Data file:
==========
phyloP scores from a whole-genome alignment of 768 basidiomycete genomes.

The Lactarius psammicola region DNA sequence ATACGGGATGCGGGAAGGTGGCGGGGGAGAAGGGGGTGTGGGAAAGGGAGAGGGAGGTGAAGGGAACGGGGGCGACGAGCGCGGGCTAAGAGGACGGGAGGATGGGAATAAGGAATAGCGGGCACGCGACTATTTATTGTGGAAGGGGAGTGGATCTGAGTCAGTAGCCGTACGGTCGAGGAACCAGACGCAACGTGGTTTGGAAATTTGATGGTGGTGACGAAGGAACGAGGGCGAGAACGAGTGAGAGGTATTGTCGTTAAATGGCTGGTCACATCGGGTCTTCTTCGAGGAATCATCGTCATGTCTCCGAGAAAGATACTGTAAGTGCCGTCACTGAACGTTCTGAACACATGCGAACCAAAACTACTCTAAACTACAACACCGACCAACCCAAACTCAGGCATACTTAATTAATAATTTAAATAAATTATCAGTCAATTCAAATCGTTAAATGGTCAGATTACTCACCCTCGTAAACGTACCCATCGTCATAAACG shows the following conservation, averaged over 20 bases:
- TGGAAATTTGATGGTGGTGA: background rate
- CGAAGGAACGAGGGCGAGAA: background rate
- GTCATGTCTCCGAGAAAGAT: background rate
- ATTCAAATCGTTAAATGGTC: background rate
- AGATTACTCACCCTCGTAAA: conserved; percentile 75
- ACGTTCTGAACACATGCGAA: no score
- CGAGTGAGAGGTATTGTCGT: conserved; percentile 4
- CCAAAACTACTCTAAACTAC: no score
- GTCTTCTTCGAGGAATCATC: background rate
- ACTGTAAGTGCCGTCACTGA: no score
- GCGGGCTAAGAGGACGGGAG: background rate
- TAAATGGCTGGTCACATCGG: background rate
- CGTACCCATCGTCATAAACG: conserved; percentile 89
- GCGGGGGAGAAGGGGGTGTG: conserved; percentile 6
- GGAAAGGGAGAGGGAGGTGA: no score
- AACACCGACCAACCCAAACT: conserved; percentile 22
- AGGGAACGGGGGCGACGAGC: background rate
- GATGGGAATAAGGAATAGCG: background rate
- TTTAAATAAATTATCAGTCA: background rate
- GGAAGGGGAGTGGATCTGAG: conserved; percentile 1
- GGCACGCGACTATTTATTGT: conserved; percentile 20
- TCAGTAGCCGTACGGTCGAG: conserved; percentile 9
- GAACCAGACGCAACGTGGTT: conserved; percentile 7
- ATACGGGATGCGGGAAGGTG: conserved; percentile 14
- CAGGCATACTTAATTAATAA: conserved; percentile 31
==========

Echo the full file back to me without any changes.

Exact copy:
phyloP scores from a whole-genome alignment of 768 basidiomycete genomes.

The Lactarius psammicola region DNA sequence ATACGGGATGCGGGAAGGTGGCGGGGGAGAAGGGGGTGTGGGAAAGGGAGAGGGAGGTGAAGGGAACGGGGGCGACGAGCGCGGGCTAAGAGGACGGGAGGATGGGAATAAGGAATAGCGGGCACGCGACTATTTATTGTGGAAGGGGAGTGGATCTGAGTCAGTAGCCGTACGGTCGAGGAACCAGACGCAACGTGGTTTGGAAATTTGATGGTGGTGACGAAGGAACGAGGGCGAGAACGAGTGAGAGGTATTGTCGTTAAATGGCTGGTCACATCGGGTCTTCTTCGAGGAATCATCGTCATGTCTCCGAGAAAGATACTGTAAGTGCCGTCACTGAACGTTCTGAACACATGCGAACCAAAACTACTCTAAACTACAACACCGACCAACCCAAACTCAGGCATACTTAATTAATAATTTAAATAAATTATCAGTCAATTCAAATCGTTAAATGGTCAGATTACTCACCCTCGTAAACGTACCCATCGTCATAAACG shows the following conservation, averaged over 20 bases:
- TGGAAATTTGATGGTGGTGA: background rate
- CGAAGGAACGAGGGCGAGAA: background rate
- GTCATGTCTCCGAGAAAGAT: background rate
- ATTCAAATCGTTAAATGGTC: background rate
- AGATTACTCACCCTCGTAAA: conserved; percentile 75
- ACGTTCTGAACACATGCGAA: no score
- CGAGTGAGAGGTATTGTCGT: conserved; percentile 4
- CCAAAACTACTCTAAACTAC: no score
- GTCTTCTTCGAGGAATCATC: background rate
- ACTGTAAGTGCCGTCACTGA: no score
- GCGGGCTAAGAGGACGGGAG: background rate
- TAAATGGCTGGTCACATCGG: background rate
- CGTACCCATCGTCATAAACG: conserved; percentile 89
- GCGGGGGAGAAGGGGGTGTG: conserved; percentile 6
- GGAAAGGGAGAGGGAGGTGA: no score
- AACACCGACCAACCCAAACT: conserved; percentile 22
- AGGGAACGGGGGCGACGAGC: background rate
- GATGGGAATAAGGAATAGCG: background rate
- TTTAAATAAATTATCAGTCA: background rate
- GGAAGGGGAGTGGATCTGAG: conserved; percentile 1
- GGCACGCGACTATTTATTGT: conserved; percentile 20
- TCAGTAGCCGTACGGTCGAG: conserved; percentile 9
- GAACCAGACGCAACGTGGTT: conserved; percentile 7
- ATACGGGATGCGGGAAGGTG: conserved; percentile 14
- CAGGCATACTTAATTAATAA: conserved; percentile 31